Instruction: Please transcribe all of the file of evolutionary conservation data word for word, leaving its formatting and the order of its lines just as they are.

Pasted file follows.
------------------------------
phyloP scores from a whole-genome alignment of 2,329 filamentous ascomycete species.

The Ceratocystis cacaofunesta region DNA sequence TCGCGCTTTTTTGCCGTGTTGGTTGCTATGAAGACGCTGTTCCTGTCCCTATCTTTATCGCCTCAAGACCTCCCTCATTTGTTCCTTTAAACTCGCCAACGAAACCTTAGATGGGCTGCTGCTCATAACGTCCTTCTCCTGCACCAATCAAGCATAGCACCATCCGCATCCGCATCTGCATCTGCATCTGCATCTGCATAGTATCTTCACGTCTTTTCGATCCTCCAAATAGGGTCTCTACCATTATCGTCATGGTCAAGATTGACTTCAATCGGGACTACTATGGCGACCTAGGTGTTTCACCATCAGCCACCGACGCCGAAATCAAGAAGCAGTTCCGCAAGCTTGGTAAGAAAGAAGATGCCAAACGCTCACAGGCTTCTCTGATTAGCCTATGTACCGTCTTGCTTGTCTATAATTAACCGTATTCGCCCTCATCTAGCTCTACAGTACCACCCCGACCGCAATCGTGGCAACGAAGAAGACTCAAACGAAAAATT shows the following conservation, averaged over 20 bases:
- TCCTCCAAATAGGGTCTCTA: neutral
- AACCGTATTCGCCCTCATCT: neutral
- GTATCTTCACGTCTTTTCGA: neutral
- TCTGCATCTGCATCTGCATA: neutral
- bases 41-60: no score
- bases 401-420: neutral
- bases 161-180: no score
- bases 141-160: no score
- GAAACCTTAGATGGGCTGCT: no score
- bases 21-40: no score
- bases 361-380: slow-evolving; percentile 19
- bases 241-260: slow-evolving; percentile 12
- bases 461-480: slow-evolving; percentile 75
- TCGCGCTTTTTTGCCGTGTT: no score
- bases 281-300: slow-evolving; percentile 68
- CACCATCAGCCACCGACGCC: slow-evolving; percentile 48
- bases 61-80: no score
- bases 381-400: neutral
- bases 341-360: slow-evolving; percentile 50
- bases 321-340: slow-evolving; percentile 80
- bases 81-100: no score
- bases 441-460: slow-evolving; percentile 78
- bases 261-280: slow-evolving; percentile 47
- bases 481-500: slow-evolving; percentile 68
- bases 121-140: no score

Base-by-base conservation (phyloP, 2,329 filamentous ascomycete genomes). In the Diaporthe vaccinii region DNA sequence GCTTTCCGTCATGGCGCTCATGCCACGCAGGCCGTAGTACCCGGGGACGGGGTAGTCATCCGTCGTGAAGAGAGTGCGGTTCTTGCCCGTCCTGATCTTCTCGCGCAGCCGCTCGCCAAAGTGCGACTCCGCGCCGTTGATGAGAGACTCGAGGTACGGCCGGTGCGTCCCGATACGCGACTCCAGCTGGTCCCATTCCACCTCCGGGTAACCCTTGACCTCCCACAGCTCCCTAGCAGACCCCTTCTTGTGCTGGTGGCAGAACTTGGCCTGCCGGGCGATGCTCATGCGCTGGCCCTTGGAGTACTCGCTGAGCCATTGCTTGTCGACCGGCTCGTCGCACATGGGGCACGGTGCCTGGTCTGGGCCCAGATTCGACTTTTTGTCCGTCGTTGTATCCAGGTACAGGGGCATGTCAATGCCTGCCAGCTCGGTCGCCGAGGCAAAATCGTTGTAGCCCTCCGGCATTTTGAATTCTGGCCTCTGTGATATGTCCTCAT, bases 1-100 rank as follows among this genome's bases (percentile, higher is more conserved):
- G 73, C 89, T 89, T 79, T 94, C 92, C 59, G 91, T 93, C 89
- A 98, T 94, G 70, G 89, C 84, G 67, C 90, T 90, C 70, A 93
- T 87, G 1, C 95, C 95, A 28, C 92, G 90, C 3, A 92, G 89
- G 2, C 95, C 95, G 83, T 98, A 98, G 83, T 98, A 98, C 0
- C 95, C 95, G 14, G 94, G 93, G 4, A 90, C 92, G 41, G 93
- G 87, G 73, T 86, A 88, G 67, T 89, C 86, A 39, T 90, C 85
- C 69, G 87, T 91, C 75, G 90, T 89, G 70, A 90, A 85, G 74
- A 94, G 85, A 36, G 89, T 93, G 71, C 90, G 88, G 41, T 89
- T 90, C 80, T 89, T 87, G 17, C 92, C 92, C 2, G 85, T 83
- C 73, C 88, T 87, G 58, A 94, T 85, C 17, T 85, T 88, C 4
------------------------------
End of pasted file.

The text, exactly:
phyloP scores from a whole-genome alignment of 2,329 filamentous ascomycete species.

The Ceratocystis cacaofunesta region DNA sequence TCGCGCTTTTTTGCCGTGTTGGTTGCTATGAAGACGCTGTTCCTGTCCCTATCTTTATCGCCTCAAGACCTCCCTCATTTGTTCCTTTAAACTCGCCAACGAAACCTTAGATGGGCTGCTGCTCATAACGTCCTTCTCCTGCACCAATCAAGCATAGCACCATCCGCATCCGCATCTGCATCTGCATCTGCATCTGCATAGTATCTTCACGTCTTTTCGATCCTCCAAATAGGGTCTCTACCATTATCGTCATGGTCAAGATTGACTTCAATCGGGACTACTATGGCGACCTAGGTGTTTCACCATCAGCCACCGACGCCGAAATCAAGAAGCAGTTCCGCAAGCTTGGTAAGAAAGAAGATGCCAAACGCTCACAGGCTTCTCTGATTAGCCTATGTACCGTCTTGCTTGTCTATAATTAACCGTATTCGCCCTCATCTAGCTCTACAGTACCACCCCGACCGCAATCGTGGCAACGAAGAAGACTCAAACGAAAAATT shows the following conservation, averaged over 20 bases:
- TCCTCCAAATAGGGTCTCTA: neutral
- AACCGTATTCGCCCTCATCT: neutral
- GTATCTTCACGTCTTTTCGA: neutral
- TCTGCATCTGCATCTGCATA: neutral
- bases 41-60: no score
- bases 401-420: neutral
- bases 161-180: no score
- bases 141-160: no score
- GAAACCTTAGATGGGCTGCT: no score
- bases 21-40: no score
- bases 361-380: slow-evolving; percentile 19
- bases 241-260: slow-evolving; percentile 12
- bases 461-480: slow-evolving; percentile 75
- TCGCGCTTTTTTGCCGTGTT: no score
- bases 281-300: slow-evolving; percentile 68
- CACCATCAGCCACCGACGCC: slow-evolving; percentile 48
- bases 61-80: no score
- bases 381-400: neutral
- bases 341-360: slow-evolving; percentile 50
- bases 321-340: slow-evolving; percentile 80
- bases 81-100: no score
- bases 441-460: slow-evolving; percentile 78
- bases 261-280: slow-evolving; percentile 47
- bases 481-500: slow-evolving; percentile 68
- bases 121-140: no score

Base-by-base conservation (phyloP, 2,329 filamentous ascomycete genomes). In the Diaporthe vaccinii region DNA sequence GCTTTCCGTCATGGCGCTCATGCCACGCAGGCCGTAGTACCCGGGGACGGGGTAGTCATCCGTCGTGAAGAGAGTGCGGTTCTTGCCCGTCCTGATCTTCTCGCGCAGCCGCTCGCCAAAGTGCGACTCCGCGCCGTTGATGAGAGACTCGAGGTACGGCCGGTGCGTCCCGATACGCGACTCCAGCTGGTCCCATTCCACCTCCGGGTAACCCTTGACCTCCCACAGCTCCCTAGCAGACCCCTTCTTGTGCTGGTGGCAGAACTTGGCCTGCCGGGCGATGCTCATGCGCTGGCCCTTGGAGTACTCGCTGAGCCATTGCTTGTCGACCGGCTCGTCGCACATGGGGCACGGTGCCTGGTCTGGGCCCAGATTCGACTTTTTGTCCGTCGTTGTATCCAGGTACAGGGGCATGTCAATGCCTGCCAGCTCGGTCGCCGAGGCAAAATCGTTGTAGCCCTCCGGCATTTTGAATTCTGGCCTCTGTGATATGTCCTCAT, bases 1-100 rank as follows among this genome's bases (percentile, higher is more conserved):
- G 73, C 89, T 89, T 79, T 94, C 92, C 59, G 91, T 93, C 89
- A 98, T 94, G 70, G 89, C 84, G 67, C 90, T 90, C 70, A 93
- T 87, G 1, C 95, C 95, A 28, C 92, G 90, C 3, A 92, G 89
- G 2, C 95, C 95, G 83, T 98, A 98, G 83, T 98, A 98, C 0
- C 95, C 95, G 14, G 94, G 93, G 4, A 90, C 92, G 41, G 93
- G 87, G 73, T 86, A 88, G 67, T 89, C 86, A 39, T 90, C 85
- C 69, G 87, T 91, C 75, G 90, T 89, G 70, A 90, A 85, G 74
- A 94, G 85, A 36, G 89, T 93, G 71, C 90, G 88, G 41, T 89
- T 90, C 80, T 89, T 87, G 17, C 92, C 92, C 2, G 85, T 83
- C 73, C 88, T 87, G 58, A 94, T 85, C 17, T 85, T 88, C 4